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in the interval 0 < t < 5. The impulse at t = 5 produces a decaying oscillation that
persists indefinitely. The response is continuous at t = 5 despite the singularity in the forcing function at that point. However, the first derivative of the solution has a jump discontinuity at t = 5 and the second derivative has an infinite discontinuity there. This is required by the differential equation (17), since a singularity on one side of the equation must be balanced by a corresponding singularity on the other side.
FIGURE 6.5.3 Solution of the initial value problem (17), (18).
PROBLEMS In each of Problems 1 through 12 find the solution of the given initial value problem and draw
ã its graph.
Ó + 2 y = S(t — ï); y(0) = 1, y (0) = 0
y = S(t — ï) — S(t — 2n); y(0) = 0, /(0) = 0
;/ + 2 y = S(t — 5) + u10(t); y(0) = 0, y (0) = 1/2
r = —20S(t — 3); y(0) = 1, y(0) = 0
y + 3 y = sin t + S(t — 3n); y(0) = 0, y(0) = 0
y = S(t — 4n); y(0) = 1/2, /(0) = 0
r = S(t — 2n) cos t; y(0) = 0, y (0) = 1
> 8. Ó + 4y = 2S(t — ï/4); y(0) = 0, /(0) = 0
> 1. ó
> 2. ó
> 3. Ó
> 4. Ó
> 5. Ó
> 6. Ó
> 7. Ó
> 8. Ó
6.5 Impulse Functions
> 9. Ó' + y = ux/2(t) + 3S(t - 3n/2) - u7n(t); y(0) = 0, 7(0) = 0
> 10. 27' + 7 + 4y = S(t - n/6) sin t; y(0) = 0, 7(0) = 0
> 11. 7' + 27 + 2y = cos t + S(t - æ/2); y(0) = 0, /(0) = 0
> 12. /v - y = S(t - 1); y(0) = 0, /(0) = 0, y"(0) = 0, /"(0) = 0
> 13. Consider again the system in Example 1 in the text in which an oscillation is excited by
a unit impulse at t = 5. Suppose that it is desired to bring the system to rest again after exactly one cycle, that is, when the response first returns to equilibrium moving in the positive direction.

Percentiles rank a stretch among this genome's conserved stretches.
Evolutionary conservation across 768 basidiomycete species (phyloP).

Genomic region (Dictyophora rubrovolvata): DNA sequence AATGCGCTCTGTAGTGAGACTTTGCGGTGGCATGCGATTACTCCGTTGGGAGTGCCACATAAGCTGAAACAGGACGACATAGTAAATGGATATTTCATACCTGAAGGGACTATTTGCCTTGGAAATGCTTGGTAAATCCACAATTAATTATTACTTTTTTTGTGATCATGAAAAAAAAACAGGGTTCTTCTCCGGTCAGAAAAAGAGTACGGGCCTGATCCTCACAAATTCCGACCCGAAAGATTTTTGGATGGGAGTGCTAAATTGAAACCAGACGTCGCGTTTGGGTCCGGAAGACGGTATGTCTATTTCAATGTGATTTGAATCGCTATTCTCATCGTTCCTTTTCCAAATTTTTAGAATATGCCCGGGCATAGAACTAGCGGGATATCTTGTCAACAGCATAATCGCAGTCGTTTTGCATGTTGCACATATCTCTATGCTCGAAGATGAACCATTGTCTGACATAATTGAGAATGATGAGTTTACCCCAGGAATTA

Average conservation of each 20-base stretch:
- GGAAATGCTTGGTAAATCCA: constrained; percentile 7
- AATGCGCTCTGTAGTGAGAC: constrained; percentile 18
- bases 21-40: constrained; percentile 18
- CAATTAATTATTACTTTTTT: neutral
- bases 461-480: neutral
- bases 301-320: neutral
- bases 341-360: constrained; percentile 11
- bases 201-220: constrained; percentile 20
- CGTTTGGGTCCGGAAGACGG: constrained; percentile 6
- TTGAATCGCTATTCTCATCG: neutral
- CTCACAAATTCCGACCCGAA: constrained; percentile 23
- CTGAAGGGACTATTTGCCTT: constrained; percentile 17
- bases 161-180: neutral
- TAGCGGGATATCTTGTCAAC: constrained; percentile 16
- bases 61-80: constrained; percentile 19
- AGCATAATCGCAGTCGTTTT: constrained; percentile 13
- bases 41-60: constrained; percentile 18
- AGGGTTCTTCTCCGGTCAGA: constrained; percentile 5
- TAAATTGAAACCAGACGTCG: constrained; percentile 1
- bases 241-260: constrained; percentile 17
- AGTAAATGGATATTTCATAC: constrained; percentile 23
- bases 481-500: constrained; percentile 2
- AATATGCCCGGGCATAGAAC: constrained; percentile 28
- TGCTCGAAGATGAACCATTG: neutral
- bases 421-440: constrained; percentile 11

(a) Determine the impulse kS(t - t0) that should be applied to the system in order to
accomplish this objective. Note that k is the magnitude of the impulse and t0 is the time of
(b) Solve the resulting initial value problem and plot its solution to confirm that it behaves in the specified manner.
> 14. Consider the initial value problem
y" + Yy + y = S(t - 1), y(0) = 0, 7(0) = 0,
where Y is the damping coefficient (or resistance).
(a) Let y = j. Find the solution of the initial value problem and plot its graph.
(b) Find the time t1 at which the solution attains its maximum value. Also find the maximum value y1 of the solution.
(c) Let y = 4 and repeat parts (a) and (b).
(d) Determine how t1 and y1 vary as Y decreases. What are the values of t1 and y1 when Y = 0?
> 15. Consider the initial value problem
7' + Y7 + y = kS(t - 1), y(0) = 0, y(0) = 0,
where k is the magnitude of an impulse at t = 1 and y is the damping coefficient (or
(a) Let y = 2. Find the value of k for which the response has a peak value of 2; call this value k1.
(b) Repeat part (a) for y = 4.
(c) Determine how k1 varies as y decreases. What is the value of k1 when y = 0?
> 16. Consider the initial value problem
Ó + y = fk(t), y(0) = 0, y(0) = 0,
where fk(t) = [u4-k(t) - u4+k(t)]/2k with 0 < k < 1.
(a) Find the solution y = ô (t, k) of the initial value problem.
(b) Calculate jim ô (t, k) from the solution found in part (a).
(c) Observe that lim fk(t) = S(t - 4). Find the solution ô0(¥) of the given initial value problem with fk(t) replaced by S(t - 4). Is it true that ô0(´) = lim ô (t, k)?
(d) Plot ô (t, 1 /2), ô (t, 1 /4), and ô0(¥) on the same axes. Describe the relation between ô (t, k) and ô().
Problems 17 through 22 deal with the effect of a sequence of impulses on an undamped oscillator. Suppose that
7' + y = f(t), y(0) = 0, 7(0) = 0.
For each of the following choices for f (t):
(a) Try to predict the nature of the solution without solving the problem.
(b) Test your prediction by finding the solution and drawing its graph.
(c) Determine what happens after the sequence of impulses ends.
Chapter 6. The Laplace Transform
> 17. f(t) =J2 S(t - kn) > 18. f(t) =J2 (-1)k+1S(t - kn)